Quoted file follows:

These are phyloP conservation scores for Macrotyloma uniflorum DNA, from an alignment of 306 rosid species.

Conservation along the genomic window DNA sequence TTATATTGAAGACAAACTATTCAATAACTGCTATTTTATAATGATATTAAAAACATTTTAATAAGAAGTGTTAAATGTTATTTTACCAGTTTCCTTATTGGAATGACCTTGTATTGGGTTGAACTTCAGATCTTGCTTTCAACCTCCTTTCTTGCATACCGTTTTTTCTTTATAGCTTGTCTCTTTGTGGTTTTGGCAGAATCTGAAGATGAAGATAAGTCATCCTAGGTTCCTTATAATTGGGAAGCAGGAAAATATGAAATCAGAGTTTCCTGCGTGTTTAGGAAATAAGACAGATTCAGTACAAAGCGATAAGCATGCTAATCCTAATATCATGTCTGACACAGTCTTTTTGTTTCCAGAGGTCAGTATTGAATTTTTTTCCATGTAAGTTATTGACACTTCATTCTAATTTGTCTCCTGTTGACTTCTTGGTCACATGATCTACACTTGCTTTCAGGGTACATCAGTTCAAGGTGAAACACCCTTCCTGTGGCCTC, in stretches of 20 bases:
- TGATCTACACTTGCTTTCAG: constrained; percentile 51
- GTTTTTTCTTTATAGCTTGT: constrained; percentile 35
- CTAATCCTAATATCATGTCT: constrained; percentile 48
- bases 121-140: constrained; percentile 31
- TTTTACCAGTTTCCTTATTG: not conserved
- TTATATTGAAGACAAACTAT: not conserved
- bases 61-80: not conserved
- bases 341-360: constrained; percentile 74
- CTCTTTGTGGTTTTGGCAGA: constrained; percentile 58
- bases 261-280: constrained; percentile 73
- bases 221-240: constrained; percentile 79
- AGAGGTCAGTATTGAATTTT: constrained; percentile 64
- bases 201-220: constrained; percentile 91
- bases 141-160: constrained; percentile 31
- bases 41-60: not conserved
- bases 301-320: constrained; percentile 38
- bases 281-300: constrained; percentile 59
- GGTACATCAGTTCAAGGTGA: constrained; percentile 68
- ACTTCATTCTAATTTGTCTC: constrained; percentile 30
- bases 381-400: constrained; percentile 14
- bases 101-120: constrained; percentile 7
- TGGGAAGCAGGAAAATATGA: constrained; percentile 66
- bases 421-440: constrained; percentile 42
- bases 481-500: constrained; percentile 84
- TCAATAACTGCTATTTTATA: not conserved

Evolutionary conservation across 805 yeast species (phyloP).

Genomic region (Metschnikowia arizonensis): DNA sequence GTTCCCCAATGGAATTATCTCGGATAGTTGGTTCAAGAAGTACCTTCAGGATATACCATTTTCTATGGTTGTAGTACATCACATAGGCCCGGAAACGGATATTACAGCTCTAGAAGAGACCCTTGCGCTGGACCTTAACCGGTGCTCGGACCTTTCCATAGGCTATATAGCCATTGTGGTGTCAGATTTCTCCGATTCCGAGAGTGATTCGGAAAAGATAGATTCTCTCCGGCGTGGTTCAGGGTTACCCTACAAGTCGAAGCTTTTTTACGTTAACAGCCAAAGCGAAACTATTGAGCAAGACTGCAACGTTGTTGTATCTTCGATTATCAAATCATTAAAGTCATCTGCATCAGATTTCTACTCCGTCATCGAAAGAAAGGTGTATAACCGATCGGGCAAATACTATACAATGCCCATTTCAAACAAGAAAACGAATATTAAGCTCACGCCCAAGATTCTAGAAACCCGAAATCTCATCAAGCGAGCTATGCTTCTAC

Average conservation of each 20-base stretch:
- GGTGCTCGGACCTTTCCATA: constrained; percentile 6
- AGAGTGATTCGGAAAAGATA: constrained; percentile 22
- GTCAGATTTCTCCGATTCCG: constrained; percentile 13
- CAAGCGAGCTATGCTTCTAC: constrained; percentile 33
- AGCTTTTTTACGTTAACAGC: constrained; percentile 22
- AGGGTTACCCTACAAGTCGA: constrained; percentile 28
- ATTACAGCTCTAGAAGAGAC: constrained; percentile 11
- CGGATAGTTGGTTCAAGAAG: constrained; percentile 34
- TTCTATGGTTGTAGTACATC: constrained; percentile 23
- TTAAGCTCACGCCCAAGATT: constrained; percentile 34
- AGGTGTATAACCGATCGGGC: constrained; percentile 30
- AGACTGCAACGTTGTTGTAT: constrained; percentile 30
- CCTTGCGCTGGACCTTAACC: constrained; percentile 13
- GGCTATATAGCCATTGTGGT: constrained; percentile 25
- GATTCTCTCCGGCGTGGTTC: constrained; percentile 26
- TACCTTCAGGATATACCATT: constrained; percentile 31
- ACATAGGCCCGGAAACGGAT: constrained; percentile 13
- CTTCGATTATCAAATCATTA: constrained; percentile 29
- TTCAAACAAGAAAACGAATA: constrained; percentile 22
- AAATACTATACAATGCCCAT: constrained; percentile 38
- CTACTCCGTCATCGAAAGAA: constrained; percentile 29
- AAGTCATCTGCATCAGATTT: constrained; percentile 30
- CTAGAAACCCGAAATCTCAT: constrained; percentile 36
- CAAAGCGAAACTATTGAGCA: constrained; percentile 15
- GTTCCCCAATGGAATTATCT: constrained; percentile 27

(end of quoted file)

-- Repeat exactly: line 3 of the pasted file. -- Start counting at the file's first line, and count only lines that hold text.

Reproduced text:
- TGATCTACACTTGCTTTCAG: constrained; percentile 51